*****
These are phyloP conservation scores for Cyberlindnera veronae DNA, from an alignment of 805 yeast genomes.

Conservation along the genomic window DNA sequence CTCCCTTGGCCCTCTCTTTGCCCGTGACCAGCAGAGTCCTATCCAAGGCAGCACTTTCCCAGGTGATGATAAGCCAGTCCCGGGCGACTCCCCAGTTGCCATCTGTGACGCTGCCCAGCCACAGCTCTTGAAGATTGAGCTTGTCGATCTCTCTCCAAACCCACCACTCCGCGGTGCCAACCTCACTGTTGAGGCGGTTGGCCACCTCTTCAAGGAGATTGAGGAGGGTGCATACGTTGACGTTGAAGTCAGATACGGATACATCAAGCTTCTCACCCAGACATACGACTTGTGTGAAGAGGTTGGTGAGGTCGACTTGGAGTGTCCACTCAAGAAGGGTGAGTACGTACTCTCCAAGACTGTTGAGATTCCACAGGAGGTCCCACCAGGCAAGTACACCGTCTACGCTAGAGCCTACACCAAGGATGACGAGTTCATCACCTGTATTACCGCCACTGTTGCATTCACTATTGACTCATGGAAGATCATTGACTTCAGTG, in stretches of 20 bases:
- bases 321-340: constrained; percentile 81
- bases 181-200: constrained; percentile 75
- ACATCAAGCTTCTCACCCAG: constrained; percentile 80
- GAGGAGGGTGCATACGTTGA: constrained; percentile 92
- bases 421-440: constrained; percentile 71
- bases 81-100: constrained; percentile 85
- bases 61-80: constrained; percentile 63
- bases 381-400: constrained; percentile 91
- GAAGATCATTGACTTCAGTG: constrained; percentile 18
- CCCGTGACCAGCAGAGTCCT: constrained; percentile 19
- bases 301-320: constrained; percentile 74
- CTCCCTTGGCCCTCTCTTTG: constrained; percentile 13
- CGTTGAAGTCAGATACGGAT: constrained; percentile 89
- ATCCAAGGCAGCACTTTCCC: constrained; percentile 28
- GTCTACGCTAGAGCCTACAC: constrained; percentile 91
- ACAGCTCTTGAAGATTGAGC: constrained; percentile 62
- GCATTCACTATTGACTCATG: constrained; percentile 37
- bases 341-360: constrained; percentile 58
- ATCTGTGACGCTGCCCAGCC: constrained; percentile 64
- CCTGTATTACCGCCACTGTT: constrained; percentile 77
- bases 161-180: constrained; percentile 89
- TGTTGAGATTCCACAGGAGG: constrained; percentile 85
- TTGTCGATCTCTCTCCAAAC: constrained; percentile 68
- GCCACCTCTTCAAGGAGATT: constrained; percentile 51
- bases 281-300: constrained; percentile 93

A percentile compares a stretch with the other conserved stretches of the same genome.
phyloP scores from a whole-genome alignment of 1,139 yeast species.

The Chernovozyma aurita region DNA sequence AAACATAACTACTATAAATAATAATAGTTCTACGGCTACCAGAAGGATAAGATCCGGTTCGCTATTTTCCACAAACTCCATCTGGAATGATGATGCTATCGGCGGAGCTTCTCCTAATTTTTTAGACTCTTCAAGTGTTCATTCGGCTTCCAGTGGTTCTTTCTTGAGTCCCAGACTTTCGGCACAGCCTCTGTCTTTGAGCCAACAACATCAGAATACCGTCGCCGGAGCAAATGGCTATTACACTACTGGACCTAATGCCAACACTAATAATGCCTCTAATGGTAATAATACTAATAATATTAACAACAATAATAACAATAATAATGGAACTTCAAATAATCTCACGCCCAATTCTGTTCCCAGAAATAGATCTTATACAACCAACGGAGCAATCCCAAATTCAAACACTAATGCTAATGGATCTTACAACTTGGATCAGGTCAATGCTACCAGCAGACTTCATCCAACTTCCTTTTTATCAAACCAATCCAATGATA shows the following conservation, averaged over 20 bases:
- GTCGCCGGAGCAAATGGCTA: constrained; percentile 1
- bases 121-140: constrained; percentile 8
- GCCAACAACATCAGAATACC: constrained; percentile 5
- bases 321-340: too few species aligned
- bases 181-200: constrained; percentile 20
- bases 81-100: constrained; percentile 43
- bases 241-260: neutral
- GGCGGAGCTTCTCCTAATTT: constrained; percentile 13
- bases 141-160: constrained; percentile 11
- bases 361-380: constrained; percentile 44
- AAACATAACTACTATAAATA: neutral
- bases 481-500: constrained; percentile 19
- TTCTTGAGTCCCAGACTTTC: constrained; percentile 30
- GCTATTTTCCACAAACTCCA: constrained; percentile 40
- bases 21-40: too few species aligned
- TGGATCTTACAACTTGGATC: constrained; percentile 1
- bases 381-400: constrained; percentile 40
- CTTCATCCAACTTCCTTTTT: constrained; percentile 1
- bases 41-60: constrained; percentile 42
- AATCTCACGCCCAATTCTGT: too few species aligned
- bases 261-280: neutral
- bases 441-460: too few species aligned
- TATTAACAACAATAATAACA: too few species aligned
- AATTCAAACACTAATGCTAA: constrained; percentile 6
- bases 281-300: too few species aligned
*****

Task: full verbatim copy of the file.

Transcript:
These are phyloP conservation scores for Cyberlindnera veronae DNA, from an alignment of 805 yeast genomes.

Conservation along the genomic window DNA sequence CTCCCTTGGCCCTCTCTTTGCCCGTGACCAGCAGAGTCCTATCCAAGGCAGCACTTTCCCAGGTGATGATAAGCCAGTCCCGGGCGACTCCCCAGTTGCCATCTGTGACGCTGCCCAGCCACAGCTCTTGAAGATTGAGCTTGTCGATCTCTCTCCAAACCCACCACTCCGCGGTGCCAACCTCACTGTTGAGGCGGTTGGCCACCTCTTCAAGGAGATTGAGGAGGGTGCATACGTTGACGTTGAAGTCAGATACGGATACATCAAGCTTCTCACCCAGACATACGACTTGTGTGAAGAGGTTGGTGAGGTCGACTTGGAGTGTCCACTCAAGAAGGGTGAGTACGTACTCTCCAAGACTGTTGAGATTCCACAGGAGGTCCCACCAGGCAAGTACACCGTCTACGCTAGAGCCTACACCAAGGATGACGAGTTCATCACCTGTATTACCGCCACTGTTGCATTCACTATTGACTCATGGAAGATCATTGACTTCAGTG, in stretches of 20 bases:
- bases 321-340: constrained; percentile 81
- bases 181-200: constrained; percentile 75
- ACATCAAGCTTCTCACCCAG: constrained; percentile 80
- GAGGAGGGTGCATACGTTGA: constrained; percentile 92
- bases 421-440: constrained; percentile 71
- bases 81-100: constrained; percentile 85
- bases 61-80: constrained; percentile 63
- bases 381-400: constrained; percentile 91
- GAAGATCATTGACTTCAGTG: constrained; percentile 18
- CCCGTGACCAGCAGAGTCCT: constrained; percentile 19
- bases 301-320: constrained; percentile 74
- CTCCCTTGGCCCTCTCTTTG: constrained; percentile 13
- CGTTGAAGTCAGATACGGAT: constrained; percentile 89
- ATCCAAGGCAGCACTTTCCC: constrained; percentile 28
- GTCTACGCTAGAGCCTACAC: constrained; percentile 91
- ACAGCTCTTGAAGATTGAGC: constrained; percentile 62
- GCATTCACTATTGACTCATG: constrained; percentile 37
- bases 341-360: constrained; percentile 58
- ATCTGTGACGCTGCCCAGCC: constrained; percentile 64
- CCTGTATTACCGCCACTGTT: constrained; percentile 77
- bases 161-180: constrained; percentile 89
- TGTTGAGATTCCACAGGAGG: constrained; percentile 85
- TTGTCGATCTCTCTCCAAAC: constrained; percentile 68
- GCCACCTCTTCAAGGAGATT: constrained; percentile 51
- bases 281-300: constrained; percentile 93

A percentile compares a stretch with the other conserved stretches of the same genome.
phyloP scores from a whole-genome alignment of 1,139 yeast species.

The Chernovozyma aurita region DNA sequence AAACATAACTACTATAAATAATAATAGTTCTACGGCTACCAGAAGGATAAGATCCGGTTCGCTATTTTCCACAAACTCCATCTGGAATGATGATGCTATCGGCGGAGCTTCTCCTAATTTTTTAGACTCTTCAAGTGTTCATTCGGCTTCCAGTGGTTCTTTCTTGAGTCCCAGACTTTCGGCACAGCCTCTGTCTTTGAGCCAACAACATCAGAATACCGTCGCCGGAGCAAATGGCTATTACACTACTGGACCTAATGCCAACACTAATAATGCCTCTAATGGTAATAATACTAATAATATTAACAACAATAATAACAATAATAATGGAACTTCAAATAATCTCACGCCCAATTCTGTTCCCAGAAATAGATCTTATACAACCAACGGAGCAATCCCAAATTCAAACACTAATGCTAATGGATCTTACAACTTGGATCAGGTCAATGCTACCAGCAGACTTCATCCAACTTCCTTTTTATCAAACCAATCCAATGATA shows the following conservation, averaged over 20 bases:
- GTCGCCGGAGCAAATGGCTA: constrained; percentile 1
- bases 121-140: constrained; percentile 8
- GCCAACAACATCAGAATACC: constrained; percentile 5
- bases 321-340: too few species aligned
- bases 181-200: constrained; percentile 20
- bases 81-100: constrained; percentile 43
- bases 241-260: neutral
- GGCGGAGCTTCTCCTAATTT: constrained; percentile 13
- bases 141-160: constrained; percentile 11
- bases 361-380: constrained; percentile 44
- AAACATAACTACTATAAATA: neutral
- bases 481-500: constrained; percentile 19
- TTCTTGAGTCCCAGACTTTC: constrained; percentile 30
- GCTATTTTCCACAAACTCCA: constrained; percentile 40
- bases 21-40: too few species aligned
- TGGATCTTACAACTTGGATC: constrained; percentile 1
- bases 381-400: constrained; percentile 40
- CTTCATCCAACTTCCTTTTT: constrained; percentile 1
- bases 41-60: constrained; percentile 42
- AATCTCACGCCCAATTCTGT: too few species aligned
- bases 261-280: neutral
- bases 441-460: too few species aligned
- TATTAACAACAATAATAACA: too few species aligned
- AATTCAAACACTAATGCTAA: constrained; percentile 6
- bases 281-300: too few species aligned